Boeing on Wednesday announced a third delay in delivery of the 787 Dreamliner medium-size long-haul aircraft, saying the aircraft will now be ready in late 2009. It cited supply and assembly problems for the latest postponement.
At the time of its unveiling last year Boeing had forecast a May 2008 delivery for its launch customer, ANA of Japan.
The 787 is expected to become the backbone of long-haul fleets of airlines around the world, replacing the Boeing 767 and also the venerable 747 jumbo. The latest forecast delivery date for the third quarter of 2009, according to Boeing, delays delivery by an average of 15 to 18 months.
"We are extremely disappointed," ANA said in its statement. "We still have no details about the full delivery schedule. We would urge Boeing to provide us with a 120 percent definitive schedule as soon as possible."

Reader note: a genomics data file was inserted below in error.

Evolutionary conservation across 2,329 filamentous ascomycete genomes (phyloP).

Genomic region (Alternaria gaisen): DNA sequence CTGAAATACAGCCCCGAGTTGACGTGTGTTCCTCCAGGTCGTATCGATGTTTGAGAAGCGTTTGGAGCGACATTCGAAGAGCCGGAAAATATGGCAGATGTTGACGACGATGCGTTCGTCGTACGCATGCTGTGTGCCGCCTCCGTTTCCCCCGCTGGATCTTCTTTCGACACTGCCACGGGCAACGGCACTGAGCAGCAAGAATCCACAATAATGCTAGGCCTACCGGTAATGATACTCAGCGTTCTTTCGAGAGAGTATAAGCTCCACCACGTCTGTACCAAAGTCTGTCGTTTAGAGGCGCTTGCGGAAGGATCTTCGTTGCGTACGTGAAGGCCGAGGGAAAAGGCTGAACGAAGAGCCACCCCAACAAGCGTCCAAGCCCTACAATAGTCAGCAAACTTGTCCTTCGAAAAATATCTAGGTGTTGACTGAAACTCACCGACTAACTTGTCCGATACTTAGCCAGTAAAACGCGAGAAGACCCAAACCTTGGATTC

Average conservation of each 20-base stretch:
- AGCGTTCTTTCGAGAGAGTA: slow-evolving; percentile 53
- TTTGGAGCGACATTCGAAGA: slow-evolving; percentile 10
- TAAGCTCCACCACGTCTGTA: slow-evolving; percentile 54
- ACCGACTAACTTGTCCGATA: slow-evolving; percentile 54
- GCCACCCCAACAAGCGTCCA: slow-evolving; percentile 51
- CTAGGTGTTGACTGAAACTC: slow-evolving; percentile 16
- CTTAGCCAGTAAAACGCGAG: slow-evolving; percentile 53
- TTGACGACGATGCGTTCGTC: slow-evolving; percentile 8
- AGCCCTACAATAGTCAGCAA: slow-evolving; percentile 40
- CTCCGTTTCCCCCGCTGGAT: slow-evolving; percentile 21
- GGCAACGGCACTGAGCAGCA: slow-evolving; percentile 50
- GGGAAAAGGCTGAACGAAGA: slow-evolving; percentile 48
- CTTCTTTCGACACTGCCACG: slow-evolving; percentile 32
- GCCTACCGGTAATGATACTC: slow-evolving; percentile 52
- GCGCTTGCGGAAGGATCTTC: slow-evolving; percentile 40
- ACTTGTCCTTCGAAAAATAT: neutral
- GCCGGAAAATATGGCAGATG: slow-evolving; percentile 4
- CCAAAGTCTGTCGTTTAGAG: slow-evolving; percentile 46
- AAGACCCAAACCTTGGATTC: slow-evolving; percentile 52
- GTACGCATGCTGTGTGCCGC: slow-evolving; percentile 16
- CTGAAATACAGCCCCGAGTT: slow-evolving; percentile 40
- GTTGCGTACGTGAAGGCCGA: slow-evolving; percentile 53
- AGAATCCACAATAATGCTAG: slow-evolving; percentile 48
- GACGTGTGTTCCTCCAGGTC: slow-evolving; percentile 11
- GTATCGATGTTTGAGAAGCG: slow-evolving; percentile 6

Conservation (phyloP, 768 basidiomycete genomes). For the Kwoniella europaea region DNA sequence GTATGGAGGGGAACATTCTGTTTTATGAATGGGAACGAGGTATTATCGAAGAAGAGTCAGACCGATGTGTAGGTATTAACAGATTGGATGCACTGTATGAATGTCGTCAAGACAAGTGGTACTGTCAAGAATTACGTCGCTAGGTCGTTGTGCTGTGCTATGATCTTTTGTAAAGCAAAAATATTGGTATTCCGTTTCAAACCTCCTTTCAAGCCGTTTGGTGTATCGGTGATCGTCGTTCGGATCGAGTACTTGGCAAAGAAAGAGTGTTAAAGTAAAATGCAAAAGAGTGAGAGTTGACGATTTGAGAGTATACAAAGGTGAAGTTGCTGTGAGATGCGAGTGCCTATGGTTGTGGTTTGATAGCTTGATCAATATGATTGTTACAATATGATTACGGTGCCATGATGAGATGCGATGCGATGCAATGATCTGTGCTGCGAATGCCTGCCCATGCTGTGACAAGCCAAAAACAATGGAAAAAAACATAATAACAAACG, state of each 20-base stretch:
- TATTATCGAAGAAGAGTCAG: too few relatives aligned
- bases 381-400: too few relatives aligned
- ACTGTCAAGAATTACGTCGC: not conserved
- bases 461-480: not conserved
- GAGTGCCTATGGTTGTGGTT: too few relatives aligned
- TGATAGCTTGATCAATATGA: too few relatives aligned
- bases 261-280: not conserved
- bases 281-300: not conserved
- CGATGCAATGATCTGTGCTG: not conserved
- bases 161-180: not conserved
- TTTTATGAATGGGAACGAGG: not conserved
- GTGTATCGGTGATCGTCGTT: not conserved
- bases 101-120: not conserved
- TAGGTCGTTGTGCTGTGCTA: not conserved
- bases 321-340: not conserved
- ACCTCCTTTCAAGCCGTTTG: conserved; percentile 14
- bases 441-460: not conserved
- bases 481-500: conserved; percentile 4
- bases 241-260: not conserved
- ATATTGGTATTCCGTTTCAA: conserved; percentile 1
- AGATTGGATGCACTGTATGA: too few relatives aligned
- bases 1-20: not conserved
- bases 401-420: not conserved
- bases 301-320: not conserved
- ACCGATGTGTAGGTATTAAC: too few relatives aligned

A t their end, Boeing officials expressed confidence about their new target date. "Our revised schedule is built upon an achievable, high-confidence plan for getting us to our power-on and first-flight milestones," said Scott Carson, Boeing Commercial Airplanes president and chief executive.
A report by The Seattle Times has suggested that though aircraft manufacturer Boeing has estimated a 15-month delay in the deliveries of the 787 Dreamliner, some customers may face delays of two years or more. It said Boeing's ambitious ramp-up plans have slipped and full production of 10 planes per month may not be reached until 2012, two years later than planned.
According to the paper, the ILFC, which is the largest customer for the 787, has been advised by the manufacturer that it will have to wait an average of 27 months for its aircraft. It cited a 8 May regulatory filing from ILFC parent, AIG, as its source.
Boeing officials have confirmed that average delay of first delivery for all 58 Dreamliner customers is working out to about 20 months.